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Picking up the pieces after war


SUNIR PANDEY


Nepal's war may be over, but it has left behind orphans. The conflict also wrecked the economy, and families are unable to take care of children. The injured have nowhere to go to get treatment. The state is preoccupied with heftier issues.

Into this fray have stepped in many charities to help the most vulnerable sections of society. And one of them is in Sankhu on the Valley's eastern edge, far from the chaos of the city, a shelter for war orphans, abandoned, sick and injured children. Hamro Gaun Eco Village educates the children, nurses them back to health, provides psycho-social counseling and re-integrates them back into society.

"The children come from extremely difficult and unfortunate backgrounds. Many of them are orphans whose parents were killed during the insurgency by the state and the rebels, but no one is going around saying 'your side killed my father'," says René Veldt, a Dutch national.

Veldt started the shelter in 2006 with support from the Dutch aid group, Stichting Veldwerk, to help Nepali children in a small way. He admits the scale of the problem is much larger, and his work is just a drop in the ocean.

Birkha is from Kalikot and was found in Bir Hospital taking care of his elder brother who was injured in a landmine, just days after the government declared Nepal 'mine free'. Birkha is now attending school, and taking care of his brother.

PICS: SUNIR PANDEY
SCHOOL TIME: Khum (on crutches) with Pemba (on his left) and classmates at Evergreen English School.
The shelter is managed by Bal Kshetra Nepal (BKN) and takes care of 42 children from all over Nepal. Parmesh Malla who is in charge, says many of the children show post-traumatic stress from having witnessed violence during the war. "They have severe behavioural and emotional problems for which we don't have enough resources to take care of," says Malla, "but despite that the children are coping well. They are very resilient and get a lot of support from other children around them." The teenagers are now growing into young adults and are finding jobs, getting married and starting families.

Pemba Tsering Tamang was 11 when he was found living in a hovel infested with rats in Jorpati. Pemba was being taken care of by his 15-year-old brother who worked as a carpet weaver. Underfed and neglected, he was critically ill with bone tuberculosis. BKN took him to the Hospital and Rehabilitation Centre for Disabled Children (HRDC) in Banepa where he spent months recuperating. Pemba can now walk on his own, although he still needs to wear a brace under his shirt.

"He wants to be an artist when he grows up," confides one of Pemba's friends. Shy but unable to hide his smile, Pemba whispers to his caretaker that he actually wants to be a doctor.

Khum Bahadur Pandey from Baglung is another disabled member of Hamro Gaun family who dreams of becoming a doctor. Suffering from what appeared to be polio, he was admitted to HRDC by Bal Kshetra staff. Today, he walks on crutches and is fond of dancing with his friends. His progress in school has been so encouraging that HRDC started a fund in his name to help with his college education.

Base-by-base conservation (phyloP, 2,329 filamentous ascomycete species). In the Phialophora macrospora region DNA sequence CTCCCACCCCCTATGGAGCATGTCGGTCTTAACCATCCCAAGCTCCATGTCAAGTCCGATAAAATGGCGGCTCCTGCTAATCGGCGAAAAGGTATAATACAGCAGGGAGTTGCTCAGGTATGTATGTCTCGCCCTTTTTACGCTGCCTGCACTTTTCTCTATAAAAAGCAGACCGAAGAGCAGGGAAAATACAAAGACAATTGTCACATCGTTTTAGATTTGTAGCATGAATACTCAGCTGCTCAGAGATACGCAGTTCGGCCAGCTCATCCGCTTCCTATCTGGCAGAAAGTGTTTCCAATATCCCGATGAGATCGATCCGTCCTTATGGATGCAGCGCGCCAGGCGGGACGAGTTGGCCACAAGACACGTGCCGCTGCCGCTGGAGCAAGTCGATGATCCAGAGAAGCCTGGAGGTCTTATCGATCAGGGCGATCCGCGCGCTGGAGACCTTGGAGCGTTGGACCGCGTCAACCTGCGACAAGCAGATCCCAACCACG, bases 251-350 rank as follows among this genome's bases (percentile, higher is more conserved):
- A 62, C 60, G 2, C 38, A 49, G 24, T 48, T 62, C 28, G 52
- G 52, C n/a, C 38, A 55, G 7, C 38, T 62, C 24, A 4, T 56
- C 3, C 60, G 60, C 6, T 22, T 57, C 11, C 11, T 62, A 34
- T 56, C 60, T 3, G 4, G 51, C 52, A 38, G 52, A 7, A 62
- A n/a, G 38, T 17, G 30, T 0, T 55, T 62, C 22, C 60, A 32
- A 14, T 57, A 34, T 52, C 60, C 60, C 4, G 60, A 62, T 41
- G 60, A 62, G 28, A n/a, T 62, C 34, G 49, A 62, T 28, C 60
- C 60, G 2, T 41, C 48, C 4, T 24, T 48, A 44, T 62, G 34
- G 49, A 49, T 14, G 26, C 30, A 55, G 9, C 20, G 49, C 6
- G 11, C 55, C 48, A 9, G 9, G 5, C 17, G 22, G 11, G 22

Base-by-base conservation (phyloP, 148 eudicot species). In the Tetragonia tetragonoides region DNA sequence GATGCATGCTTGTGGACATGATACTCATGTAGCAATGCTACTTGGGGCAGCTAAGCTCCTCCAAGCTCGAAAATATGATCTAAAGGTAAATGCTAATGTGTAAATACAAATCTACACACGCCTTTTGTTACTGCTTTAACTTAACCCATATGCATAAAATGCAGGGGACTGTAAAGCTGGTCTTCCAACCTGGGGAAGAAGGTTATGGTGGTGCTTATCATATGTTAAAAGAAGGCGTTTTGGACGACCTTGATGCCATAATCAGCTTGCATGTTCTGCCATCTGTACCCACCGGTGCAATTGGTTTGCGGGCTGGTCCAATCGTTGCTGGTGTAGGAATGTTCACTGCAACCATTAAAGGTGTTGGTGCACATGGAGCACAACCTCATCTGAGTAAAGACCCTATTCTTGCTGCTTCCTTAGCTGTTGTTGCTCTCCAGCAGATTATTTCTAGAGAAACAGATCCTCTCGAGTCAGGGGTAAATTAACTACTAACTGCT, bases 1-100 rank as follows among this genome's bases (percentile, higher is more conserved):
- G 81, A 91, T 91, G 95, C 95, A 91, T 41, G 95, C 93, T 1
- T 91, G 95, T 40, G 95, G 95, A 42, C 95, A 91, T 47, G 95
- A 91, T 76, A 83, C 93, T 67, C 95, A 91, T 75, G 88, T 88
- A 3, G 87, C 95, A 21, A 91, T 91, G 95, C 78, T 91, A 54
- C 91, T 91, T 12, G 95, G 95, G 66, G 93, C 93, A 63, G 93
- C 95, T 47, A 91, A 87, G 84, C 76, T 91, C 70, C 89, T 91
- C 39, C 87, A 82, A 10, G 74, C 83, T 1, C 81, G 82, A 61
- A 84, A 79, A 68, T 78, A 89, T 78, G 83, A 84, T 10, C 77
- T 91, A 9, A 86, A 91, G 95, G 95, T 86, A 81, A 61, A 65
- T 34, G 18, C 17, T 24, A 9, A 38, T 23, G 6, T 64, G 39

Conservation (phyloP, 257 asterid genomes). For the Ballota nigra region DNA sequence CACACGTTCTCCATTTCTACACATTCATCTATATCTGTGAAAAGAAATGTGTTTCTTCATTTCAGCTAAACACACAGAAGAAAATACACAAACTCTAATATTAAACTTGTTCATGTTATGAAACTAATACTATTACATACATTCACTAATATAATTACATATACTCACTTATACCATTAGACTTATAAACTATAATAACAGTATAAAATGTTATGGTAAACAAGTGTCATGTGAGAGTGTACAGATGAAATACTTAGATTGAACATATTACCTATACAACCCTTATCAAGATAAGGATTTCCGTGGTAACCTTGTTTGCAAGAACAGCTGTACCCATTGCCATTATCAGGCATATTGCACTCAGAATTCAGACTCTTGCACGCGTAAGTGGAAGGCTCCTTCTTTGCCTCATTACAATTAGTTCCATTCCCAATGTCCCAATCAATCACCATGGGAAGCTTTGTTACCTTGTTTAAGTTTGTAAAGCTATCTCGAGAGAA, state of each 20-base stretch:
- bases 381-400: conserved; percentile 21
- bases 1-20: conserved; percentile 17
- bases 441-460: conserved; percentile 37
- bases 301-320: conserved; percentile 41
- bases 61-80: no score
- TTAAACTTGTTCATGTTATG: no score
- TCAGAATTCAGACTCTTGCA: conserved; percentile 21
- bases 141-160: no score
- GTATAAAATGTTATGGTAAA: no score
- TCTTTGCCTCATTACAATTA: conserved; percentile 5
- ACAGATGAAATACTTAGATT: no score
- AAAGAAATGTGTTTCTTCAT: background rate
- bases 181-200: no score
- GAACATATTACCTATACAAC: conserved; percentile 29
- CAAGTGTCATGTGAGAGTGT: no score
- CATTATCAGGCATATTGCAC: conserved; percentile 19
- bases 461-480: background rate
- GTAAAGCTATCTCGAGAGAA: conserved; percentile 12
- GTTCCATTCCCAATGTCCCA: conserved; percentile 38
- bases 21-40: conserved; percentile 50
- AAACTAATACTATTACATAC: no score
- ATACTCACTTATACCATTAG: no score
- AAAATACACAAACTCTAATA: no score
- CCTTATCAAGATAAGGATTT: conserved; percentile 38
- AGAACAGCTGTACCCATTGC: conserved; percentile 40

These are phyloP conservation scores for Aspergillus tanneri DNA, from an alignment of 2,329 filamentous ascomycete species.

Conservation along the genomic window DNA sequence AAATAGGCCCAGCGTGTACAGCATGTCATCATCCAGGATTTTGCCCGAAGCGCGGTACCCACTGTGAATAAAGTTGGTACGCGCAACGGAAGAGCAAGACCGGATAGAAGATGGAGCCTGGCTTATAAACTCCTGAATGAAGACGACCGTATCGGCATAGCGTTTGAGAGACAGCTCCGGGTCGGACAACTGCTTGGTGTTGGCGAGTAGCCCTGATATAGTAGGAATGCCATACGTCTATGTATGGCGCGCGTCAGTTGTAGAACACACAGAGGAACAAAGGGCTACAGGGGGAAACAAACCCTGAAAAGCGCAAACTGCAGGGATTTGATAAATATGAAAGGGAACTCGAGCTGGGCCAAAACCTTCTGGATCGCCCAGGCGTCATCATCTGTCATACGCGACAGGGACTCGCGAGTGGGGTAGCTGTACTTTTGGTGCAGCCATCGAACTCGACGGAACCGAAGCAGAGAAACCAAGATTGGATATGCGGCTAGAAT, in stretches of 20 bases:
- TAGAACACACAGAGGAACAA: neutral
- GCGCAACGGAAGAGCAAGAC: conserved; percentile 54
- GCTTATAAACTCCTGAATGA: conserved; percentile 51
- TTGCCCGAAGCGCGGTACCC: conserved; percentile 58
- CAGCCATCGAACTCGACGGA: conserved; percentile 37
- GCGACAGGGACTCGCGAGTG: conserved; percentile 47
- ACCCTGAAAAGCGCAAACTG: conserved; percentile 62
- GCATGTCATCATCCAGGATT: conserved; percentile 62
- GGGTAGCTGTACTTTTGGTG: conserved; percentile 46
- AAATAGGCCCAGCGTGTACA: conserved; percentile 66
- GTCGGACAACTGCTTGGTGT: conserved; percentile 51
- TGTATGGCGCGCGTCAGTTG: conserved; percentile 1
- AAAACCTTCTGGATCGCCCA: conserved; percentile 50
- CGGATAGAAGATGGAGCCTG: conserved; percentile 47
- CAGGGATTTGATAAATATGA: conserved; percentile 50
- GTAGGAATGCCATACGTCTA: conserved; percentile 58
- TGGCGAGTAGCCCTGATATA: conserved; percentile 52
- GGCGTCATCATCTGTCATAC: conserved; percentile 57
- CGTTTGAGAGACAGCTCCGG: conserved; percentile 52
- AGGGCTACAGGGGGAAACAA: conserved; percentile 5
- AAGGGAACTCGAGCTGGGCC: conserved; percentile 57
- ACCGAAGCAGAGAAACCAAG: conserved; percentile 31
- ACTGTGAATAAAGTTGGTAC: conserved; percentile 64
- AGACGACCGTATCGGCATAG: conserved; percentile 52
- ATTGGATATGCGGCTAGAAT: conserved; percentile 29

However, not all the children are lucky. Orphans and children who cannot locate or identify their parents find themselves in a precarious position. Without at least one parent and a permanent address, they can't apply for citizenship and are in danger of living without mothers and a motherland.

Pemba, who wants to be a doctor and maybe also an artist, can't get admitted into a university without citizenship. His brother is married, but not in contact anymore and nobody knows who his parents are.


Safety first

When René Veldt (pic, right) built Hamro Gaun, fire and earthquake safety was on top of his list. Each of the three building is equipped with fire-extinguishers and at least two water hoses. Buckets of sand and water can be found on every floor. Veldt has also put in place an earthquake warning system that emits an alarm at least 30 seconds prior to the actual quake. The children at the orphanage are taught earthquake safety tips and undergo regular preparedness drills.

"Most Kathmandu houses will fall like dominoes when an earthquake hits. All state institutions – the police, the army, the bureaucracy are housed in unsafe buildings, the ones who are supposed to provide relief will themselves be paralysed," says Veldt about the Valley's lack of preparedness. Hamro Gaun stores tents, food, medical and sanitary supplies to last at least a week. "Other Sankhu residents will probably come to us for help," says Veldt.

Along with safety, Hamro Gaun is a model for energy efficiency and is a self-sustaining home. The shelter has a solar panel that keeps all buildings brightly lit at night while the surrounding villages are in darkness during power cuts. Fruits and vegetables for the children and staff are gathered from the organic garden found in the premises, and all this is cooked in biogas generated from the shelter's waste.

Read also:
Latrines save lives, ROBIN GIRI in DANG
Community helps its poorer households to ensure sanitation and save children's lives in rural Nepal



1. Sunita
Namaste to all_/\_,
Your support for those needy ones are brightening their future so all i would like to thank you all  for your great and ever remarkable job you have been conducting into Hamro Gaun,Eco Village!


I heatedly wish you all the best lives around these innocent bright faces.


Greetings,
Sunita Dangol
Program Assistance,
Cross Borders Ktm. Nepal


LATEST ISSUE
638
(11 JAN 2013 - 17 JAN 2013)


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